# Thread: Given this modification to Euclid's algorithm, prove that z = 2 ⋅ LCM(a,b).

1. ## Given this modification to Euclid's algorithm, prove that z = 2 ⋅ LCM(a,b).

PROBLEM STATEMENT:
dpaste: 1MMV7ZZ

BOOK'S SOLUTION:
dpaste: 2S4900N

How does the author go from m ⋅ u + n ⋅ v = 2ab and GCD(a,b) ⋅ LCM(a,b) = ab to z = 2 * LCM(a,b)?

All I can think of is (m ⋅ u + n ⋅ v)/2 = GCD(a,b) ⋅ LCM(a,b) ⇒ (m ⋅ u + n ⋅ v) / GCD(a,b) = 2 ⋅ LCM(a,b). Is z = (m ⋅ u + n ⋅ v) / GCD(a,b)? If so, could someone please elaborate on the book's solution for that part? I don't see how one would go from it either being the case that z = u or that z = v (from the Pascal-style pseudo-code) to it being the case that z = (m ⋅ u + n ⋅ v) / GCD(a,b). Otherwise, if I'm completely off, could someone please just generally clarify how to solve this problem?

I would GREATLY appreciate it if someone could help me fully understand the solution to this problem!

P.S.
Also, what's the significance of all this? In other words, in addition to the solving of the problem itself, what's the big-picture takeaway from all this? Like, in simple terms, what was E. Dijkstra's motivation for doing this?

2. ## Re: Given this modification to Euclid's algorithm, prove that z = 2 ⋅ LCM(a,b).

Here's the algorithm written as an actual C function (even if you don't know C, I hope you can follow):

Code:
/* upon entry a and b are POSITIVE! recturn is 2lcm(a,b) */
int lcm2(int a, int b) {
int m = a, n = b, u = b, v = a, z;
while (m != 0 && n != 0) {
if (m >= n) {
m = m - n;
v = v + u;
} else {
n = n - m;
u = u + v;
}
}
if (m == 0) { // gcd(a,b) is then n
z = v;
} else { // gcd(a,b) is now m
z = u;
}
return(z);
}
This is an exercise on loop invariants. A loop invariant is a statement true upon entry to a loop and it remains true after each iteration of the loop. For the while loop in the above function, there are 2 invariants:
1. mu + nv = 2ab
This is obviously true prior to execution of the while loop. Suppose m>=n. Then the new value of the expression mu+nv is (m-n)u + n(u+v) = mu + nv =2ab (in these equations m, n, u and v are the "old" values before execution of the loop body).

2. gcd(m,n) = gcd(a,b). Clear upon entry. You need to show if x >= y, then gcd(x,y) = gcd(x-y,y). I leave this to you.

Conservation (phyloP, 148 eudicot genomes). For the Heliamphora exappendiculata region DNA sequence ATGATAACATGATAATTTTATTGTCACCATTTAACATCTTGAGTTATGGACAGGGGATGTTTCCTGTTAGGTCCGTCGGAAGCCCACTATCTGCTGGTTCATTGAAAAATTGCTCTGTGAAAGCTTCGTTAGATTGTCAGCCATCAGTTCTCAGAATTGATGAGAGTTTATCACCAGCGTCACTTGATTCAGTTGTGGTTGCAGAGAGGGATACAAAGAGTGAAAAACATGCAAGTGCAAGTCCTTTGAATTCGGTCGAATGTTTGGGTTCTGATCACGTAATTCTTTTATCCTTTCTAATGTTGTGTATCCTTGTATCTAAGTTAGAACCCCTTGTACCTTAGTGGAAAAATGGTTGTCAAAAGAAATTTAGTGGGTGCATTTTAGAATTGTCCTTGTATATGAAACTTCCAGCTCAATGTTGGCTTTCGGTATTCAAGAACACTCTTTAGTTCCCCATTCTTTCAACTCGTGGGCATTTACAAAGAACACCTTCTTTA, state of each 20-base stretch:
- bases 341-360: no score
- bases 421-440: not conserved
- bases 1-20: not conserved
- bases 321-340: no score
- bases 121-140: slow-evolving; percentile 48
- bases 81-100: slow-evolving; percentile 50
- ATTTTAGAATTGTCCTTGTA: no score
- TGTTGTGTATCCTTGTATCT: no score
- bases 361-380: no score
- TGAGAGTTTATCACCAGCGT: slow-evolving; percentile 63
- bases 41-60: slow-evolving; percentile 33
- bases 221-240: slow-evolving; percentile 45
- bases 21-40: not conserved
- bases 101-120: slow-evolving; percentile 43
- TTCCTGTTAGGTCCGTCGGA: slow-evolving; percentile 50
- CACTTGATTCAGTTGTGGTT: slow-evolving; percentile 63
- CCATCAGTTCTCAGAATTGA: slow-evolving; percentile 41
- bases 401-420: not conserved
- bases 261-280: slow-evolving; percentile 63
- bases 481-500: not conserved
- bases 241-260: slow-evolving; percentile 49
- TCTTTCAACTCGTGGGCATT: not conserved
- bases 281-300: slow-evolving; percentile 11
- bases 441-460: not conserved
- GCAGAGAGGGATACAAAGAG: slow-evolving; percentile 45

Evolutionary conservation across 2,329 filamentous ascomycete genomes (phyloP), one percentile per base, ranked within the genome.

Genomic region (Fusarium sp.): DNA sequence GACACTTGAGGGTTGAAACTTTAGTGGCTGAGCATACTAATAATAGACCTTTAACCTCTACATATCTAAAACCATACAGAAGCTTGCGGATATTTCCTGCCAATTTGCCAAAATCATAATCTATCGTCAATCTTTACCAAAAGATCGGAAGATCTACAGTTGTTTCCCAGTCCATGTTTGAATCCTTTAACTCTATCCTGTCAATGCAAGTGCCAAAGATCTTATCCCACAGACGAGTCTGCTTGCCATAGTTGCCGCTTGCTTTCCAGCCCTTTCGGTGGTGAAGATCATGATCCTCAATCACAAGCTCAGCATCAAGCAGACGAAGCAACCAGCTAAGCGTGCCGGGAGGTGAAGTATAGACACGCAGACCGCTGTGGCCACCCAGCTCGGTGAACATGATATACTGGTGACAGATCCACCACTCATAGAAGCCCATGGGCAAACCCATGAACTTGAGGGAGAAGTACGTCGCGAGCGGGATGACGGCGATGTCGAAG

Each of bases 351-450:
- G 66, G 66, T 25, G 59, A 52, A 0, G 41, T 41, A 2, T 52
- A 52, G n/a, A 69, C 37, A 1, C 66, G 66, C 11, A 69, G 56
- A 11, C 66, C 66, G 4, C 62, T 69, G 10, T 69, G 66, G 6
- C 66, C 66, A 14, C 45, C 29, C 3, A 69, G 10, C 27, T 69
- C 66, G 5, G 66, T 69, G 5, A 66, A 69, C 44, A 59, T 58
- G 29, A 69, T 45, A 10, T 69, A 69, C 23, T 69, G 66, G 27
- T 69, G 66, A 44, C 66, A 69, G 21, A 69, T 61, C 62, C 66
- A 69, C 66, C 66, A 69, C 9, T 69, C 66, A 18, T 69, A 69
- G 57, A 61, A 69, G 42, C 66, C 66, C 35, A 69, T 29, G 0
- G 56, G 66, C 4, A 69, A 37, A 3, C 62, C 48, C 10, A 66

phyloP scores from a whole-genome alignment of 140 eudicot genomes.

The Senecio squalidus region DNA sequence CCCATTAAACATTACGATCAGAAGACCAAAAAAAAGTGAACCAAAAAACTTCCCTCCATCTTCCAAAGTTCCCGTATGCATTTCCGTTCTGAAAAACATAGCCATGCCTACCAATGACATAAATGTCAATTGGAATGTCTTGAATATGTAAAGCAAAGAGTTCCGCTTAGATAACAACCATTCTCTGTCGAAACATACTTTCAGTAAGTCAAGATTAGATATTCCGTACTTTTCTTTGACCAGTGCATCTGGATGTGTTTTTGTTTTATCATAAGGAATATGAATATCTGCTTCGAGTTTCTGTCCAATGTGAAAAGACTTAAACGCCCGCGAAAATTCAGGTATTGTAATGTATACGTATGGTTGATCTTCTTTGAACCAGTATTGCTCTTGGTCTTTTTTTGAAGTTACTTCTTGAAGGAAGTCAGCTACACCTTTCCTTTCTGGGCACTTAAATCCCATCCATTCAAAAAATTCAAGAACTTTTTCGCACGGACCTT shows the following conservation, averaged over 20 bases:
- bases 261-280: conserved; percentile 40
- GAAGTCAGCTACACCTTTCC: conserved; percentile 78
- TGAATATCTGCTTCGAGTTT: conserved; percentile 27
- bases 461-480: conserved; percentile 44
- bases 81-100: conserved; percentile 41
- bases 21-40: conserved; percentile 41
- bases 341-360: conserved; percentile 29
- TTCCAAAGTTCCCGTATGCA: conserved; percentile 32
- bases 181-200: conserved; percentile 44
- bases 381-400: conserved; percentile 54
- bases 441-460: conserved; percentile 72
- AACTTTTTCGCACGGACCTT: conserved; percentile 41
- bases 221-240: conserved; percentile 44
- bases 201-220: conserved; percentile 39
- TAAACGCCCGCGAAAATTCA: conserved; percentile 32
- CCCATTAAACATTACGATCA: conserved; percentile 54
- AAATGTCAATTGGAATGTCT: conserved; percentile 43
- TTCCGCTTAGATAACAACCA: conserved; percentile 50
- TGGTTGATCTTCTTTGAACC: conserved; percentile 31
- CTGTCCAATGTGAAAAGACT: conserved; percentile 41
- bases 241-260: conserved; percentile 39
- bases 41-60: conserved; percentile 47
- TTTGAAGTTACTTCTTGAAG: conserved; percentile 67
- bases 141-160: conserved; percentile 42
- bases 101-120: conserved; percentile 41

Now at termination of the while loop, exactly one of m and n is 0; you need to convince yourself of this. Suppose m = 0. Then gcd(a,b)=gcd(0,n)=n (last equation should be clear). Thus 2ab=mu+nv=nv=gcd(a,b)z or
z = 2ab/gcd(a,b) = 2lcm(a,b). If n is 0 at loop termination, the proof is entirely similar.

3. ## Re: Given this modification to Euclid's algorithm, prove that z = 2 ⋅ LCM(a,b).

Thank you very much, johng!

Your reply answered the most important question(s) of my post, but the book seems to imply that this modification (or some similar variation of it) to Euclid's algorithm was done by E. Dijkstra (because it says "(E. Dijkstra)," right before giving the problem statement), who probably had a good reason for doing it (it=adding the three variables u, v, z to Euclid's algorithm). Would you happen to know what that reason was, by any chance? When I search online, all I seem to find is an algorithm for finding the shortest path in a graph.

4. ## Re: Given this modification to Euclid's algorithm, prove that z = 2 ⋅ LCM(a,b).

Originally Posted by s3a
Thank you very much, johng!

Your reply answered the most important question(s) of my post, but the book seems to imply that this modification (or some similar variation of it) to Euclid's algorithm was done by E. Dijkstra (because it says "(E. Dijkstra)," right before giving the problem statement), who probably had a good reason for doing it (it=adding the three variables u, v, z to Euclid's algorithm). Would you happen to know what that reason was, by any chance? When I search online, all I seem to find is an algorithm for finding the shortest path in a graph.
Oh, wait, the algorithm is just Dijkstra's and not Euclid's, right? It's just that Dijkstra's algorithm, which uses subtraction, is based on a similar algorithm, which is Euclid's, which uses the modulo operator, and the addition of the u,v and z variables is simply for this textbook's problem (and this aforementioned addition is not a variation of any well-known problem), right?

Source:
"GCD Algorithm 2: Euclid's Algorithm" and "GCD Algorithm 3: Dijkstra's Algorithm" from:
Recursive Algorithms

5. ## Re: Given this modification to Euclid's algorithm, prove that z = 2 ⋅ LCM(a,b).

This algorithm is somewhat similar to the "binary gcd algorithm"; you might be interested in the Wikipedia article: https://en.wikipedia.org/wiki/Binary_GCD_algorithm